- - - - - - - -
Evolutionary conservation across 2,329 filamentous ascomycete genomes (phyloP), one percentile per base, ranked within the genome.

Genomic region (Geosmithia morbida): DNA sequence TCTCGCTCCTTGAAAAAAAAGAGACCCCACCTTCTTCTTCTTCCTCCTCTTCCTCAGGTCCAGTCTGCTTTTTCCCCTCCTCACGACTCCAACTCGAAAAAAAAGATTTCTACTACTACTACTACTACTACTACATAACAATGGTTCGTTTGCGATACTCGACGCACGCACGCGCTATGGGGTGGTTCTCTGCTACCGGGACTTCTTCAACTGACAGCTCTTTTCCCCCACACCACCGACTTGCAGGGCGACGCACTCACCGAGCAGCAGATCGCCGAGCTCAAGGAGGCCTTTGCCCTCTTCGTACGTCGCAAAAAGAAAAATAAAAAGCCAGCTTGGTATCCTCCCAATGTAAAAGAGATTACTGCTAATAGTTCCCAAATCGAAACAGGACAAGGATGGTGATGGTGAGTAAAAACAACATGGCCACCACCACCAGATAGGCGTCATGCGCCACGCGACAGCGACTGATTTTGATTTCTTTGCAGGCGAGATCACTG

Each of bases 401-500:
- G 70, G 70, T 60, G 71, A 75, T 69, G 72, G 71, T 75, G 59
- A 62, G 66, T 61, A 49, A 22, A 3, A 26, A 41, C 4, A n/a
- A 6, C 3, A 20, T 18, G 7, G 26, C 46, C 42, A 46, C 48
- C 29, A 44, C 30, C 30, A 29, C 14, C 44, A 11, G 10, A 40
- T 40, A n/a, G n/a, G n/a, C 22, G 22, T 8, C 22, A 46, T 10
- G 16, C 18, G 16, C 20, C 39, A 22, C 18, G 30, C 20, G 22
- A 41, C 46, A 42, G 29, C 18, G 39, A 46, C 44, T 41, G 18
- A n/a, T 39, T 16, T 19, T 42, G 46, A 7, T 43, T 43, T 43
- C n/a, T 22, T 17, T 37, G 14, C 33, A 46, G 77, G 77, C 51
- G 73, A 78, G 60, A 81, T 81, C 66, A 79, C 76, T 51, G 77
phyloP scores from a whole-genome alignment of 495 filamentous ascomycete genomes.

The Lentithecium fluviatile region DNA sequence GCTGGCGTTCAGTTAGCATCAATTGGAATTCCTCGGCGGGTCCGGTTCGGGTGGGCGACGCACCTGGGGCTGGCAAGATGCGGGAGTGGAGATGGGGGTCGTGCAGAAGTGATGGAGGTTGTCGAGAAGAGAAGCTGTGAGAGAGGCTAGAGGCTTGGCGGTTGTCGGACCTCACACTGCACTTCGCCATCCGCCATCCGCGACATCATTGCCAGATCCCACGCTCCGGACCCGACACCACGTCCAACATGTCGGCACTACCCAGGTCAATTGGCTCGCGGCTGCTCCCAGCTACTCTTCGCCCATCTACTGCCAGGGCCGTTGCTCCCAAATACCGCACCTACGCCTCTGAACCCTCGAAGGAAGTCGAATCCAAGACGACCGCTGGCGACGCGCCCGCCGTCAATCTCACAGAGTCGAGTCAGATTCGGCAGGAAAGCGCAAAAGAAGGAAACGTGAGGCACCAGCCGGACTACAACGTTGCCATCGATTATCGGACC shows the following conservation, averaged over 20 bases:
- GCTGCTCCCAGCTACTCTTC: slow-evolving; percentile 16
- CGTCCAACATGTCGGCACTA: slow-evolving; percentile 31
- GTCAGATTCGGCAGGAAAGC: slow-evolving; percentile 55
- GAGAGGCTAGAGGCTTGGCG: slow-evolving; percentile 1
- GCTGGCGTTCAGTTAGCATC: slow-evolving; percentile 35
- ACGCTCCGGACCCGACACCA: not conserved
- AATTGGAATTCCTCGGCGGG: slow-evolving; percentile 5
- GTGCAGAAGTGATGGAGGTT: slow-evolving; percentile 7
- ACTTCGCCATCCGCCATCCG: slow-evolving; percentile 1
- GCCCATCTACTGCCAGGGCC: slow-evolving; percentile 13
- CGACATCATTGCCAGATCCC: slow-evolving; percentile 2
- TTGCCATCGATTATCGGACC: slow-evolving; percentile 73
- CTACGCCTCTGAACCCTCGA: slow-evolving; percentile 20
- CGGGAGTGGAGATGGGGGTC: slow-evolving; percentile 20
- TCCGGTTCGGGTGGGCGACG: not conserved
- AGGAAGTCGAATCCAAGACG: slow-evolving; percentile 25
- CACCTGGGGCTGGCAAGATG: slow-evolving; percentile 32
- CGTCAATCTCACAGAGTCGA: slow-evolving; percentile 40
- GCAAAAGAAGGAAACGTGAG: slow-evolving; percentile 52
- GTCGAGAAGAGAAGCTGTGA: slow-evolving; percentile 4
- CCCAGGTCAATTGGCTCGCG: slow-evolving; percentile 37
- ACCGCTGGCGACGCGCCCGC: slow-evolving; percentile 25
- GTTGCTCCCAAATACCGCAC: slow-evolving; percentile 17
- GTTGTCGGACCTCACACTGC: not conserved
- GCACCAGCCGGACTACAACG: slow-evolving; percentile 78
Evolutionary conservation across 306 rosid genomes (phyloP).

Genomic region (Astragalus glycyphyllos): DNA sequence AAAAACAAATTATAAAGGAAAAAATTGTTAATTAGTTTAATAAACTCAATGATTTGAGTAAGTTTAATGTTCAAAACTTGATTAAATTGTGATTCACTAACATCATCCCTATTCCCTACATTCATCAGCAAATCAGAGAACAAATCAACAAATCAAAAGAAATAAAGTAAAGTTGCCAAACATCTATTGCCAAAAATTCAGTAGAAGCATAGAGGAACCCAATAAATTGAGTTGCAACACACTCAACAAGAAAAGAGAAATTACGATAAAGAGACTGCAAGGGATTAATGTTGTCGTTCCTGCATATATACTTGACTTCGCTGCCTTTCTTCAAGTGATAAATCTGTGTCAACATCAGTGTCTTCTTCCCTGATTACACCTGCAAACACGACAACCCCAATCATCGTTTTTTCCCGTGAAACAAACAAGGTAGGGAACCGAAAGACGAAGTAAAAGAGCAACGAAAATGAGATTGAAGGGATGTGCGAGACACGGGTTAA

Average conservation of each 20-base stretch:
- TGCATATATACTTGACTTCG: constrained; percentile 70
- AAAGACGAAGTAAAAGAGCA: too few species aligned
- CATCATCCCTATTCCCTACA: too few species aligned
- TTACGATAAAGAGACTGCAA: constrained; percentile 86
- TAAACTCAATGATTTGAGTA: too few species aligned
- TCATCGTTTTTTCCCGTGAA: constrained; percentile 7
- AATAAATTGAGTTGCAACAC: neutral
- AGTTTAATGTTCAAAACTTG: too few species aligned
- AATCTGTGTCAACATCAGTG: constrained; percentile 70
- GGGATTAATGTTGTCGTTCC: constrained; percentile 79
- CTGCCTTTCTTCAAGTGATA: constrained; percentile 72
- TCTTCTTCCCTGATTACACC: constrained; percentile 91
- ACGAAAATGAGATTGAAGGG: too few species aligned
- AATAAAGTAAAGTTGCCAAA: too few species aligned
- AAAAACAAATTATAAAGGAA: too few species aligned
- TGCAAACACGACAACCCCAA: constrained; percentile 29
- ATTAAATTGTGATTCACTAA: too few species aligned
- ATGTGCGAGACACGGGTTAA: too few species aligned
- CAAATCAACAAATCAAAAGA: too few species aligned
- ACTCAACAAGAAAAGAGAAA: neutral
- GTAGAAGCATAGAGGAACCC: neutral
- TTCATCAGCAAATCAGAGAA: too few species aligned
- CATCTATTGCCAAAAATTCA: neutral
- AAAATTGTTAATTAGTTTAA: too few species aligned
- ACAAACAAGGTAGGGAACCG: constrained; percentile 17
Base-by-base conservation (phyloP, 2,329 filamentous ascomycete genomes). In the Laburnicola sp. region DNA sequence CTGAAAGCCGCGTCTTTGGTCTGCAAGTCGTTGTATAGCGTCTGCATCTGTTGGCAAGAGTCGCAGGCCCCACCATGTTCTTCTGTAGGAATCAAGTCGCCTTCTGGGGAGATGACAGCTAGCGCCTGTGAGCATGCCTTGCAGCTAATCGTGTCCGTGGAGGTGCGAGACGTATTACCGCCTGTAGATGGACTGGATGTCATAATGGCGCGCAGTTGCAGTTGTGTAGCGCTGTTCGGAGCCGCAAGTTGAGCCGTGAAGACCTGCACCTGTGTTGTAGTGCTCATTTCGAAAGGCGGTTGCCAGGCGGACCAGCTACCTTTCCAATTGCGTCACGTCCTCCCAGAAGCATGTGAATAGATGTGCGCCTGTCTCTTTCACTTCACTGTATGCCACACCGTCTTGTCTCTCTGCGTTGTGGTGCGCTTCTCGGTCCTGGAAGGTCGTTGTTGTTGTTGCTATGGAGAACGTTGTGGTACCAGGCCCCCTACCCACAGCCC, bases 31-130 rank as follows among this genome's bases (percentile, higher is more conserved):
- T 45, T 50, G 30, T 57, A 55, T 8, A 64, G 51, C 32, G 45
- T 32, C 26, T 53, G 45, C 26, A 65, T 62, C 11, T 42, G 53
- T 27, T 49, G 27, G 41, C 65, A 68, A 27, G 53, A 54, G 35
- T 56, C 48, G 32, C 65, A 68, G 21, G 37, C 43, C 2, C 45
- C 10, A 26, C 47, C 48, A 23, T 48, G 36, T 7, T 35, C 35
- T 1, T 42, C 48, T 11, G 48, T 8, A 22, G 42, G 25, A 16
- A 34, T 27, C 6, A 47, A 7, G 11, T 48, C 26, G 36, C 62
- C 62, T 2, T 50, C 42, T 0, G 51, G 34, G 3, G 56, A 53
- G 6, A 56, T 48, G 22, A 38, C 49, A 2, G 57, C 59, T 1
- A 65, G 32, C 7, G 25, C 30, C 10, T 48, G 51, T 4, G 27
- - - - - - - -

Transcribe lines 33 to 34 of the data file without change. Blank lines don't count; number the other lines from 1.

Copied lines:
- CGTCAATCTCACAGAGTCGA: slow-evolving; percentile 40
- GCAAAAGAAGGAAACGTGAG: slow-evolving; percentile 52